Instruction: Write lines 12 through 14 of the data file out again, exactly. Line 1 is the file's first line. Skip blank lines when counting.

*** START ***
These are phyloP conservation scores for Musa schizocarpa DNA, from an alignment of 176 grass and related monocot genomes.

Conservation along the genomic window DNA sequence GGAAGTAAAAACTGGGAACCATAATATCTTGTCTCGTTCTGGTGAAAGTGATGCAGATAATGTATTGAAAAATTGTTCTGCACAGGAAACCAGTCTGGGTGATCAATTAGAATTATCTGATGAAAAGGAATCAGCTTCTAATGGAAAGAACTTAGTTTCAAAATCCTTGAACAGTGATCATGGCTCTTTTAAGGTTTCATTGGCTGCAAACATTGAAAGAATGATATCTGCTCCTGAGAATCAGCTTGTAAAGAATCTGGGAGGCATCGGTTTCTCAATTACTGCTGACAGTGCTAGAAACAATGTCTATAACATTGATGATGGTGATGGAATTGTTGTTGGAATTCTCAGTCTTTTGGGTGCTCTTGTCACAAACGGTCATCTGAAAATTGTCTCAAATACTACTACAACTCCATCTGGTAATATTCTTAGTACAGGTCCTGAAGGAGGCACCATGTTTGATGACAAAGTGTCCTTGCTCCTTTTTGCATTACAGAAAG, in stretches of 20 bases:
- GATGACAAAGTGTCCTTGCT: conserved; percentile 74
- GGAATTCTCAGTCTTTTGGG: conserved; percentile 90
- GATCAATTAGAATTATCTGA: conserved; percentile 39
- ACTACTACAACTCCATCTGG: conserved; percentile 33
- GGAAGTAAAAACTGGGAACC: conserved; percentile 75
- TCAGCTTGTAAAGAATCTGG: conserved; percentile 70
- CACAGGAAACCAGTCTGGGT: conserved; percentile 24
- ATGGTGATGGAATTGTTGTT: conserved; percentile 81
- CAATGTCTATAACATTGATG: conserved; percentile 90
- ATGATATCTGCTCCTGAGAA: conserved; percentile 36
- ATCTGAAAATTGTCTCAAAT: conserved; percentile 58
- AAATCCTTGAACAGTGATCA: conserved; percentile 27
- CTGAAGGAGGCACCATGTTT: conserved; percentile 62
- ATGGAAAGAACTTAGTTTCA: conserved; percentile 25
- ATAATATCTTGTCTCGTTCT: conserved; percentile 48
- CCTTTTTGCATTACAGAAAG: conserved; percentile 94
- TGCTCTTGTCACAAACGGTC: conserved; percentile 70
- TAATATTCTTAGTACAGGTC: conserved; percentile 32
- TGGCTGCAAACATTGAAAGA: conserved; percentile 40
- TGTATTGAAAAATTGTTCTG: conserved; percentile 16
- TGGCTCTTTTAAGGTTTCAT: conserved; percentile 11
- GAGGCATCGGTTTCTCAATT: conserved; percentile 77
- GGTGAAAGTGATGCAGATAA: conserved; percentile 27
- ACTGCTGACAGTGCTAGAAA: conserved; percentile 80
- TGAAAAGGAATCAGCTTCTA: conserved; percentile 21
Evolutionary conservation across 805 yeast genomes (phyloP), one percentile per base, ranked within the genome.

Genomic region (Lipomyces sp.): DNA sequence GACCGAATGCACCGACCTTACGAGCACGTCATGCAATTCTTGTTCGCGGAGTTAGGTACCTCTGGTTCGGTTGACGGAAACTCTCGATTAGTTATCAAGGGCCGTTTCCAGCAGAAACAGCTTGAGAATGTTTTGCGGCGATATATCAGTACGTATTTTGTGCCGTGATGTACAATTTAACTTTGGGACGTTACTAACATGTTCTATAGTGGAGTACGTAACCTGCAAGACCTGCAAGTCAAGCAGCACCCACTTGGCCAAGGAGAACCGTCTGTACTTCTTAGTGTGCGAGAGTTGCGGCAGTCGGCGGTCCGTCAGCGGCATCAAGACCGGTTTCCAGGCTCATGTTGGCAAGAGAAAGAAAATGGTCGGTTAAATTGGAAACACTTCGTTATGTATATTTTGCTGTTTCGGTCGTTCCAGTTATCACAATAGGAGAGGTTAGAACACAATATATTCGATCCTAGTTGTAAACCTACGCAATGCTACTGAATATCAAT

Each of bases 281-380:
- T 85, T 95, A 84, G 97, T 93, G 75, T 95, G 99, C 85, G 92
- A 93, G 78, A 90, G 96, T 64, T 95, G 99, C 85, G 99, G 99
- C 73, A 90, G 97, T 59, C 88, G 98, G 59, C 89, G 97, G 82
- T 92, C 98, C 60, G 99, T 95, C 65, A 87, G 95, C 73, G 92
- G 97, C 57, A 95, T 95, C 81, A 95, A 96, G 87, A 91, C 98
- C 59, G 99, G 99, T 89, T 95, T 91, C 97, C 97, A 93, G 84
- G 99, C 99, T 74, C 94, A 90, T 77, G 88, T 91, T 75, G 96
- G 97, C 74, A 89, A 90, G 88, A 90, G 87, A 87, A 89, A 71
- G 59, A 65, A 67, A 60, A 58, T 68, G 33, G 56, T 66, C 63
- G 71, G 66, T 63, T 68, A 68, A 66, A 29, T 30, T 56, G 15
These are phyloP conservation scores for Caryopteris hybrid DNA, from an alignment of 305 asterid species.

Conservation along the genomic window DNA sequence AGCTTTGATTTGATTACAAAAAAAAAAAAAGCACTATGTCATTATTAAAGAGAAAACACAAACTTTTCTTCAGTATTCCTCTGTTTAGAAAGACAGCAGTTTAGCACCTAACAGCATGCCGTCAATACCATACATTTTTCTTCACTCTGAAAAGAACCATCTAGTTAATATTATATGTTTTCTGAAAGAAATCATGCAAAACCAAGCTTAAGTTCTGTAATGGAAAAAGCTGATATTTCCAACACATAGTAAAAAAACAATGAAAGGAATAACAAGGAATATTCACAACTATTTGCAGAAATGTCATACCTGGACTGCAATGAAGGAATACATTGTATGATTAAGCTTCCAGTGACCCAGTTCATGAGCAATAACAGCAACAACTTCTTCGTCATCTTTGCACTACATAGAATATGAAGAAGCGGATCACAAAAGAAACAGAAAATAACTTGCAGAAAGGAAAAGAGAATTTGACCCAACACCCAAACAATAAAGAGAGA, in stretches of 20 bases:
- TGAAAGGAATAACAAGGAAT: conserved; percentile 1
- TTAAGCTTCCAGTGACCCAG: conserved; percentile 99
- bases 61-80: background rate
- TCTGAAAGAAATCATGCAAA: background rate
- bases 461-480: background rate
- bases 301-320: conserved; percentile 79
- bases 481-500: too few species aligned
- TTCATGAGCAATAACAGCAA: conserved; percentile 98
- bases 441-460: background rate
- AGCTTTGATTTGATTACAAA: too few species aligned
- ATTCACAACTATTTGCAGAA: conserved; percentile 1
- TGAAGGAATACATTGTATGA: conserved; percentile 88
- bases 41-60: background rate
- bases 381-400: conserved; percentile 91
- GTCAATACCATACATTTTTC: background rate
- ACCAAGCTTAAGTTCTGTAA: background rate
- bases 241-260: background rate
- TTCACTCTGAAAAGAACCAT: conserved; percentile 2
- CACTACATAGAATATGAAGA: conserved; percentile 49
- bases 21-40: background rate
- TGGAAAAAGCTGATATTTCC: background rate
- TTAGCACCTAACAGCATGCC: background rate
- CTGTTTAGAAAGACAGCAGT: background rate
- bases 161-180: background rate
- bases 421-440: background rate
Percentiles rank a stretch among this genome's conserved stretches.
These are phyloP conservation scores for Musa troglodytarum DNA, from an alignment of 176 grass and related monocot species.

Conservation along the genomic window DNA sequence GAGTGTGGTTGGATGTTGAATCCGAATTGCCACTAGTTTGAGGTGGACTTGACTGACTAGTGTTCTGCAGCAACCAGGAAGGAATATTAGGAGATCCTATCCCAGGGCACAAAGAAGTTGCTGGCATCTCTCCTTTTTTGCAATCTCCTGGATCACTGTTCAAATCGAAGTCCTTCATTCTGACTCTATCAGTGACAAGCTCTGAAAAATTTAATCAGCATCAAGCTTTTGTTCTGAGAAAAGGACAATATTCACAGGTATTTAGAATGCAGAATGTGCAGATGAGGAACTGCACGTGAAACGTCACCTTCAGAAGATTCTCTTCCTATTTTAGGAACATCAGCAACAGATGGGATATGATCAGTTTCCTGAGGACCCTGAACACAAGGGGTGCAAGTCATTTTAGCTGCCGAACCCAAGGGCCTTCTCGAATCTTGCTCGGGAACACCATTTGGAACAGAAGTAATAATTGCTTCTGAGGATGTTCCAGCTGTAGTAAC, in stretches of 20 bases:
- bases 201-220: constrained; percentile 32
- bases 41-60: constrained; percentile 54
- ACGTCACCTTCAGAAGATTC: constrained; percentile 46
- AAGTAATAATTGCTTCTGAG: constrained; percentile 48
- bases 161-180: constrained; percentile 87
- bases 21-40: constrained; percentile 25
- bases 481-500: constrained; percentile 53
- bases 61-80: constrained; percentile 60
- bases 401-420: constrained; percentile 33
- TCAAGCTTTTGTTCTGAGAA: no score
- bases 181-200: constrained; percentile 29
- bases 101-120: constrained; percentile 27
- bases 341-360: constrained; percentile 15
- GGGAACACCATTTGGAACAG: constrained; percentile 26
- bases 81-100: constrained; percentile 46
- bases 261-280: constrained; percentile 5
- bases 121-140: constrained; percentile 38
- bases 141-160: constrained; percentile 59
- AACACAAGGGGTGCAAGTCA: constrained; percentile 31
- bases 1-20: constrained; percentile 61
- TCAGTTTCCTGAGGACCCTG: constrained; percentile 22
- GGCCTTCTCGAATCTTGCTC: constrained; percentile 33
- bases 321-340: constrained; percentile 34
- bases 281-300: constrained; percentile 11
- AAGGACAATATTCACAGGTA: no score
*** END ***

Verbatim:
- ATGATATCTGCTCCTGAGAA: conserved; percentile 36
- ATCTGAAAATTGTCTCAAAT: conserved; percentile 58
- AAATCCTTGAACAGTGATCA: conserved; percentile 27